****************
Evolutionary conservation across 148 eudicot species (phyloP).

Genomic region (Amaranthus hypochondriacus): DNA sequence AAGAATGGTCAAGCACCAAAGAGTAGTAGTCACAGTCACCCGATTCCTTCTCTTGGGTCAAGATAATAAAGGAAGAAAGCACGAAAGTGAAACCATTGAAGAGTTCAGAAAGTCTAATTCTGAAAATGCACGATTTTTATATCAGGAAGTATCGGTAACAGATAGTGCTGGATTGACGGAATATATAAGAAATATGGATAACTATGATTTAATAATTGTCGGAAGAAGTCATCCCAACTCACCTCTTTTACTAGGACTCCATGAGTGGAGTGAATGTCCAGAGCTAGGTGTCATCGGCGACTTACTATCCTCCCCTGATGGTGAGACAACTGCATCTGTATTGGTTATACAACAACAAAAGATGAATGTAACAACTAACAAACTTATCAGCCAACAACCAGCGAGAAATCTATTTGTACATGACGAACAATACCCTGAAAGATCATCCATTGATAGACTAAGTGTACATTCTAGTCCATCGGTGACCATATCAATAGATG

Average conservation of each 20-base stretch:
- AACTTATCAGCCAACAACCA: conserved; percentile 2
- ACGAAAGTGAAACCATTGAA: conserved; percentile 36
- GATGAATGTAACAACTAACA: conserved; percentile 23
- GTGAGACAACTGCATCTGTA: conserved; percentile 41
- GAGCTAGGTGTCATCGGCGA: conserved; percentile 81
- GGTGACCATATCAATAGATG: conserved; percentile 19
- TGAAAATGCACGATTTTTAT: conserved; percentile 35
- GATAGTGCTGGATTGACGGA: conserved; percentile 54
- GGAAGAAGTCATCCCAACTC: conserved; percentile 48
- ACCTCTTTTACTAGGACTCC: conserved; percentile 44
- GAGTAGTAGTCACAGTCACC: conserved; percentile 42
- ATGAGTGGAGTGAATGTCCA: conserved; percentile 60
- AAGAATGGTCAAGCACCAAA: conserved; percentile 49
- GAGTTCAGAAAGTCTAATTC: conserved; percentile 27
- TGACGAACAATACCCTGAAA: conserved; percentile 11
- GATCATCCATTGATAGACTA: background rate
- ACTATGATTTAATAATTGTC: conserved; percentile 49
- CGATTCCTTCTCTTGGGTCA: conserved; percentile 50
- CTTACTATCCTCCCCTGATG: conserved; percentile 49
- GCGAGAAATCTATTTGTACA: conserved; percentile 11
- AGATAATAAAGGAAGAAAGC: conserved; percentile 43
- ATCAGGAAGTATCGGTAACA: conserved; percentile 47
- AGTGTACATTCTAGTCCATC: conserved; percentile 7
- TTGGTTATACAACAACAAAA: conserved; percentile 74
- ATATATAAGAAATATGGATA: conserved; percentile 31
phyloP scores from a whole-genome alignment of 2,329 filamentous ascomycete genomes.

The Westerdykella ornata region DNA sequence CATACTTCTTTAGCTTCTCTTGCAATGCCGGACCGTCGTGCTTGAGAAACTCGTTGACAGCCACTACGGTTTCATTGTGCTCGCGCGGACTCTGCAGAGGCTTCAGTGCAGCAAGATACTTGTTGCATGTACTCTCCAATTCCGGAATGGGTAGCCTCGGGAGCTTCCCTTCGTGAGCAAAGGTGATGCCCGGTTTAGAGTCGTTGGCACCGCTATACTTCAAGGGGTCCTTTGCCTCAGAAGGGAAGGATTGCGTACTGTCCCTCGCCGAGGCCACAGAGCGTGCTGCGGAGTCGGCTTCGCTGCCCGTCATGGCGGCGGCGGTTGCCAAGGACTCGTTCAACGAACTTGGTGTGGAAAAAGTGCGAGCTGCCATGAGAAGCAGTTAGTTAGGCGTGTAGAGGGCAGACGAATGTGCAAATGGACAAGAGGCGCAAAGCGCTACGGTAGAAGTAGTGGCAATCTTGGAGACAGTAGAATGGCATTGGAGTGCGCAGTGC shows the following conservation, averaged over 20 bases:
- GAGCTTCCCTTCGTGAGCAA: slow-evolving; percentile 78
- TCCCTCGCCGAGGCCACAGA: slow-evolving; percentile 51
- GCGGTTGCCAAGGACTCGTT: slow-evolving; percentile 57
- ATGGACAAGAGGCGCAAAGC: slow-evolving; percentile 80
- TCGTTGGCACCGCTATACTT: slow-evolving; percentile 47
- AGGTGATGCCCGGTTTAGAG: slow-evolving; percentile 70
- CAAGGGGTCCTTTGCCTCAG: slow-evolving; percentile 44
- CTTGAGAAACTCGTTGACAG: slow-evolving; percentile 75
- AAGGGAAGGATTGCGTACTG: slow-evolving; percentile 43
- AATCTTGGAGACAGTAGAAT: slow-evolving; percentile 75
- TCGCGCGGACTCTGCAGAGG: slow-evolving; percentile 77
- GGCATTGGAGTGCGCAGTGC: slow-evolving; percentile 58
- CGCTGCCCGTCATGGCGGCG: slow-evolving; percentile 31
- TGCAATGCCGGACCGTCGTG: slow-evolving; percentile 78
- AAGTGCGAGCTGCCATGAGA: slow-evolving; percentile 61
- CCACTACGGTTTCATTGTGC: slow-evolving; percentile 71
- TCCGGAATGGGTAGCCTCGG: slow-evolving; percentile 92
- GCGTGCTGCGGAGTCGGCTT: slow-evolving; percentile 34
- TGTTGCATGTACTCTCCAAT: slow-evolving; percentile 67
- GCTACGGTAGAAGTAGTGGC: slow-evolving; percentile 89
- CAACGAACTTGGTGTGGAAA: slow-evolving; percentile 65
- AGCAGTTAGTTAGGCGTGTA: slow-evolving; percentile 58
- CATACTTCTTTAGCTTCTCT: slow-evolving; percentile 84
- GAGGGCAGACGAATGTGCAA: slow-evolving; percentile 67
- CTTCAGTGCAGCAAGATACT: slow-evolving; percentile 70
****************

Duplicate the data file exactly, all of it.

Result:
Evolutionary conservation across 148 eudicot species (phyloP).

Genomic region (Amaranthus hypochondriacus): DNA sequence AAGAATGGTCAAGCACCAAAGAGTAGTAGTCACAGTCACCCGATTCCTTCTCTTGGGTCAAGATAATAAAGGAAGAAAGCACGAAAGTGAAACCATTGAAGAGTTCAGAAAGTCTAATTCTGAAAATGCACGATTTTTATATCAGGAAGTATCGGTAACAGATAGTGCTGGATTGACGGAATATATAAGAAATATGGATAACTATGATTTAATAATTGTCGGAAGAAGTCATCCCAACTCACCTCTTTTACTAGGACTCCATGAGTGGAGTGAATGTCCAGAGCTAGGTGTCATCGGCGACTTACTATCCTCCCCTGATGGTGAGACAACTGCATCTGTATTGGTTATACAACAACAAAAGATGAATGTAACAACTAACAAACTTATCAGCCAACAACCAGCGAGAAATCTATTTGTACATGACGAACAATACCCTGAAAGATCATCCATTGATAGACTAAGTGTACATTCTAGTCCATCGGTGACCATATCAATAGATG

Average conservation of each 20-base stretch:
- AACTTATCAGCCAACAACCA: conserved; percentile 2
- ACGAAAGTGAAACCATTGAA: conserved; percentile 36
- GATGAATGTAACAACTAACA: conserved; percentile 23
- GTGAGACAACTGCATCTGTA: conserved; percentile 41
- GAGCTAGGTGTCATCGGCGA: conserved; percentile 81
- GGTGACCATATCAATAGATG: conserved; percentile 19
- TGAAAATGCACGATTTTTAT: conserved; percentile 35
- GATAGTGCTGGATTGACGGA: conserved; percentile 54
- GGAAGAAGTCATCCCAACTC: conserved; percentile 48
- ACCTCTTTTACTAGGACTCC: conserved; percentile 44
- GAGTAGTAGTCACAGTCACC: conserved; percentile 42
- ATGAGTGGAGTGAATGTCCA: conserved; percentile 60
- AAGAATGGTCAAGCACCAAA: conserved; percentile 49
- GAGTTCAGAAAGTCTAATTC: conserved; percentile 27
- TGACGAACAATACCCTGAAA: conserved; percentile 11
- GATCATCCATTGATAGACTA: background rate
- ACTATGATTTAATAATTGTC: conserved; percentile 49
- CGATTCCTTCTCTTGGGTCA: conserved; percentile 50
- CTTACTATCCTCCCCTGATG: conserved; percentile 49
- GCGAGAAATCTATTTGTACA: conserved; percentile 11
- AGATAATAAAGGAAGAAAGC: conserved; percentile 43
- ATCAGGAAGTATCGGTAACA: conserved; percentile 47
- AGTGTACATTCTAGTCCATC: conserved; percentile 7
- TTGGTTATACAACAACAAAA: conserved; percentile 74
- ATATATAAGAAATATGGATA: conserved; percentile 31
phyloP scores from a whole-genome alignment of 2,329 filamentous ascomycete genomes.

The Westerdykella ornata region DNA sequence CATACTTCTTTAGCTTCTCTTGCAATGCCGGACCGTCGTGCTTGAGAAACTCGTTGACAGCCACTACGGTTTCATTGTGCTCGCGCGGACTCTGCAGAGGCTTCAGTGCAGCAAGATACTTGTTGCATGTACTCTCCAATTCCGGAATGGGTAGCCTCGGGAGCTTCCCTTCGTGAGCAAAGGTGATGCCCGGTTTAGAGTCGTTGGCACCGCTATACTTCAAGGGGTCCTTTGCCTCAGAAGGGAAGGATTGCGTACTGTCCCTCGCCGAGGCCACAGAGCGTGCTGCGGAGTCGGCTTCGCTGCCCGTCATGGCGGCGGCGGTTGCCAAGGACTCGTTCAACGAACTTGGTGTGGAAAAAGTGCGAGCTGCCATGAGAAGCAGTTAGTTAGGCGTGTAGAGGGCAGACGAATGTGCAAATGGACAAGAGGCGCAAAGCGCTACGGTAGAAGTAGTGGCAATCTTGGAGACAGTAGAATGGCATTGGAGTGCGCAGTGC shows the following conservation, averaged over 20 bases:
- GAGCTTCCCTTCGTGAGCAA: slow-evolving; percentile 78
- TCCCTCGCCGAGGCCACAGA: slow-evolving; percentile 51
- GCGGTTGCCAAGGACTCGTT: slow-evolving; percentile 57
- ATGGACAAGAGGCGCAAAGC: slow-evolving; percentile 80
- TCGTTGGCACCGCTATACTT: slow-evolving; percentile 47
- AGGTGATGCCCGGTTTAGAG: slow-evolving; percentile 70
- CAAGGGGTCCTTTGCCTCAG: slow-evolving; percentile 44
- CTTGAGAAACTCGTTGACAG: slow-evolving; percentile 75
- AAGGGAAGGATTGCGTACTG: slow-evolving; percentile 43
- AATCTTGGAGACAGTAGAAT: slow-evolving; percentile 75
- TCGCGCGGACTCTGCAGAGG: slow-evolving; percentile 77
- GGCATTGGAGTGCGCAGTGC: slow-evolving; percentile 58
- CGCTGCCCGTCATGGCGGCG: slow-evolving; percentile 31
- TGCAATGCCGGACCGTCGTG: slow-evolving; percentile 78
- AAGTGCGAGCTGCCATGAGA: slow-evolving; percentile 61
- CCACTACGGTTTCATTGTGC: slow-evolving; percentile 71
- TCCGGAATGGGTAGCCTCGG: slow-evolving; percentile 92
- GCGTGCTGCGGAGTCGGCTT: slow-evolving; percentile 34
- TGTTGCATGTACTCTCCAAT: slow-evolving; percentile 67
- GCTACGGTAGAAGTAGTGGC: slow-evolving; percentile 89
- CAACGAACTTGGTGTGGAAA: slow-evolving; percentile 65
- AGCAGTTAGTTAGGCGTGTA: slow-evolving; percentile 58
- CATACTTCTTTAGCTTCTCT: slow-evolving; percentile 84
- GAGGGCAGACGAATGTGCAA: slow-evolving; percentile 67
- CTTCAGTGCAGCAAGATACT: slow-evolving; percentile 70